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  19. Christine - I loved the questions...and your responses:) Interesting hearing about your daughter and others appear on your book covers - love it! I agree with both you and Marie about the crying...I think as I age I see things with deeper meaning, and children fill that area...they are the depth of me for sure:)

    Great interview!

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  20. What an amazing week we are having! Thank you, everyone, for all the comments.

    Christine, I am curious and have to ask -- do you have a dream book you'd like to write but haven't done so yet? If so, could you share a bit of what it is about and perhaps also why it is still in the 'dream' stage? :-) Thank you!

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  21. Good Morning Regina,
    Ah but you have struck a nerve. Dream book?
    It is my dream to reach people and touch them in some way. I have a book on the back burner that addresses great love and loss. I don't know that it is 'the' dream book, but I had hoped it would lead people to access the value they place in each other and what might happen when it is cut short by death. Is there more?

    To date in my writing career, I have failed to break through to a significant number of readers. That said, of those who have read my work, they have been touched. That is more gratifying than any royalty. If only life did not require money to live *sigh*

    I dream that I might write 'that story' that touches more than just a handful. A story that seeps into the hearts and minds of many so that it might affect many more lives for the good. A story that could be carried to others who have not read it, but who through a reader's actions or changed worldview, might be touched.

    Kindness. Patience. Kindness.

    That is the message. Care for each soul as if this were your last day.

    One More Day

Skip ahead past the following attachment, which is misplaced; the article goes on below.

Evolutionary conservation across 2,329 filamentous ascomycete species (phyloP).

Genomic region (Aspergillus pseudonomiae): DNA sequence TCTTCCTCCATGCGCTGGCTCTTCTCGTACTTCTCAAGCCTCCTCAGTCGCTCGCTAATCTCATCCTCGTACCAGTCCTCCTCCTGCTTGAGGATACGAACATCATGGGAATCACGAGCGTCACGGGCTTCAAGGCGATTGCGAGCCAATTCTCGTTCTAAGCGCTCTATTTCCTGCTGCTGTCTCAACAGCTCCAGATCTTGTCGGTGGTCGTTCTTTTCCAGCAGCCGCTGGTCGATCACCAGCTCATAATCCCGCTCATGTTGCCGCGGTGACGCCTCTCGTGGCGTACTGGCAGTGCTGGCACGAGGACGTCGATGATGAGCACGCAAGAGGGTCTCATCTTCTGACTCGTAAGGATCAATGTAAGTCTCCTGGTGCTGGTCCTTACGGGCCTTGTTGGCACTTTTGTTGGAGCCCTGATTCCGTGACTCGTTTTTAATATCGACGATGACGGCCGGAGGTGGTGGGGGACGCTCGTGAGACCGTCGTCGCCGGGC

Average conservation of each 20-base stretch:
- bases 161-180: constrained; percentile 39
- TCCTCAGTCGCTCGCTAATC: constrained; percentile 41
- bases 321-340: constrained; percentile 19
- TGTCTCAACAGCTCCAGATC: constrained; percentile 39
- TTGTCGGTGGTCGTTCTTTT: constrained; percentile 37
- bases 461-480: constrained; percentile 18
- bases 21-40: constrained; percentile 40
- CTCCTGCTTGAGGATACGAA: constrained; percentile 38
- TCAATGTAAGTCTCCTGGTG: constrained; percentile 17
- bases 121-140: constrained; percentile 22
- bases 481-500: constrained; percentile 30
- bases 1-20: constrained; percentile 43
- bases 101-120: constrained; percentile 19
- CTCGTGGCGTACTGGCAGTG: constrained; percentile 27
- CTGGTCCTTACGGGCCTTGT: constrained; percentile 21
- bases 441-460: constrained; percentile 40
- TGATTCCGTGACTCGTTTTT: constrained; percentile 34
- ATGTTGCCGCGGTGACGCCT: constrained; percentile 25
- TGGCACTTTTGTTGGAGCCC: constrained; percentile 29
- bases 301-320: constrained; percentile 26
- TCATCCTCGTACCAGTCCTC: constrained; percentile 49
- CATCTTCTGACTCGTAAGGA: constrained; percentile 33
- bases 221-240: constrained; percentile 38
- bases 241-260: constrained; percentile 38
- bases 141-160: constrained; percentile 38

"Cole Phillips is dead. Four years on, his wife Tara is still without answers. Ah, but life is cruel and unfair. How can Tara even hope— her dreams so desperate, for an answer to 'why'?

    Is the same reality that tore Cole from her, capable of bestowing such a gift? One More Day… A tale of the return to life of a man so sorely missed by his widow the power of her will alone brings him back, and with him, an opportunity of which others can only dream."

    A secular book with religious underpinnings. Faith is not what you believe in. It is what one does to make this world a better place. Our job not to sit around pondering theology, but to fight to improve this world—to determine when it is time to fight and when it is time to let the world be broken.

    One More Day

    I have not had the courage to self publish this book. It will never be the perfect work and the subject is too important not to get it as 'right' as possible. So--we shall see...

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    1. Oh my gosh, how amazing are you! It took me a day to reply.

      I have faith, Christine, that you will write the story that touches more than a handful of readers. Personally, I believe you may have already done so, and reaching a broader readership is all about the timing.

      With your beautiful message, your talent and your exemplary intentions, it is, I am sure, only a matter of time before that dream comes true.

      Thank you for sharing!

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  22. Christine- your new book seems like excellent reading material.I really enjoyed the different countries you have visited.Again I have traveled extensively mostly in the far east.GOD BLESS BEN SMITH

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    1. Thanks for your interest and support Ben :)

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  23. At what cost to pursue this dream of ours--to write?

    Please share your hard won wisdom:

    http://christinelondon.com/to-thine-own-self-be-true-balderdash